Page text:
Almost a year ago to the day, on November 24, 2015, Matthew (not his real name) was asleep in bed when he suffered a vicious attack. The offender was his wife.
It was 4.59am when we received the 999 call from Sarah (not her real name) who stated there had been an incident with a knife.
We could hear a man in the background saying “why have you stabbed me?”
When we arrived at the house in Cambridge, we found Matthew with two deep stab wounds to his upper left shoulder, with blood across the bedding and floor, and a bloodied knife left on the desk.
Sarah was arrested on suspicion of causing grievous bodily harm (GBH).
In interview she was asked if she had stabbed her husband, to which she answered yes. She said she had smoked a couple of cannabis cigarettes and chatted to Matthew, all was quite normal and at about midnight they both went to bed and watched a DVD before falling asleep.
She then told us she woke up – she and Martin were squabbling around the bed for some 15 minutes when she recalled the sound of something being dropped on the floor, something she believed to be a knife.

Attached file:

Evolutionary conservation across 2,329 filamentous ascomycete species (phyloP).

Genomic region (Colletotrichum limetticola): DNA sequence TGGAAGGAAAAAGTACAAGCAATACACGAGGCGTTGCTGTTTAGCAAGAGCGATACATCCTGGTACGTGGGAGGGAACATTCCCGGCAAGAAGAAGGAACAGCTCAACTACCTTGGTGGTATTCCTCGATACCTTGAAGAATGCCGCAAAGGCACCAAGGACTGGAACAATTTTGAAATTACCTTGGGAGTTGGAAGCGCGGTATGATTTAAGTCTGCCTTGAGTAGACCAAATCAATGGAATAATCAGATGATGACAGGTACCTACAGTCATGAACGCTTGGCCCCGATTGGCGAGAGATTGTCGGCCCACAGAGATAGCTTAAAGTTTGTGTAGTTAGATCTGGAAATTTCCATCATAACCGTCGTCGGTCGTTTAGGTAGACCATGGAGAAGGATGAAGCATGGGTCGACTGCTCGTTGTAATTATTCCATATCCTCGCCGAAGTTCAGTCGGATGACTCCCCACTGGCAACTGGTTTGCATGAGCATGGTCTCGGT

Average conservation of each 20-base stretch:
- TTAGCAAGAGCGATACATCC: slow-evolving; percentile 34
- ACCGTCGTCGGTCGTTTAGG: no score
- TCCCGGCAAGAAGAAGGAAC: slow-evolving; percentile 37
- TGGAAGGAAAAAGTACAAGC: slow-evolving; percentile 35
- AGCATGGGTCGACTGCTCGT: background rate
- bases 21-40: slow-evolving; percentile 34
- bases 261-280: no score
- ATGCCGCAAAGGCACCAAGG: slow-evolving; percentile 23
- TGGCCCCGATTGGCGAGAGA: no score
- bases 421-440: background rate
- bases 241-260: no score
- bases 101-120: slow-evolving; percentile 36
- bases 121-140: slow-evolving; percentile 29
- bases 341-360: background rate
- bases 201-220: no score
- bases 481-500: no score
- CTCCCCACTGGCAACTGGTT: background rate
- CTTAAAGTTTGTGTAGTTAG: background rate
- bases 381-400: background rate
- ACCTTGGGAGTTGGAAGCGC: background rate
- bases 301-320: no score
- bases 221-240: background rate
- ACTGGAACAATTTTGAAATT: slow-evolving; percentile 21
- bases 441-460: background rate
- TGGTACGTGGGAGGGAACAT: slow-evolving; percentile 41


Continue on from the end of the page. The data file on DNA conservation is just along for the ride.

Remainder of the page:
She picked up the knife and was holding it, sat on the edge of the bed before she stabbed Matthew in the shoulder.
When asked why she had stabbed her husband, she said she wanted deflation, she wanted everything to stop and wanted to get away from Matthew and their marriage.
Five years ago Matthew had been diagnosed with depression and an anxiety disorder and struggled with his mental health. Sarah told us it had been hard to get her husband ‘back’ after this and wanted it all to stop – she couldn’t deal with his illness any longer.
Abusive behaviour can often be aggravated by the use of alcohol or drugs – if you are feeling as though you are struggling with a relationship and are worried one day you might snap, help is available in many different forms, whether it may be to work through the issues in your relationship, or to deal with any abusive or violent tendencies towards a partner or family member.
If you feel you need support, anger management guidance and courses are available from a variety of places, however the NHS website has lots of useful information.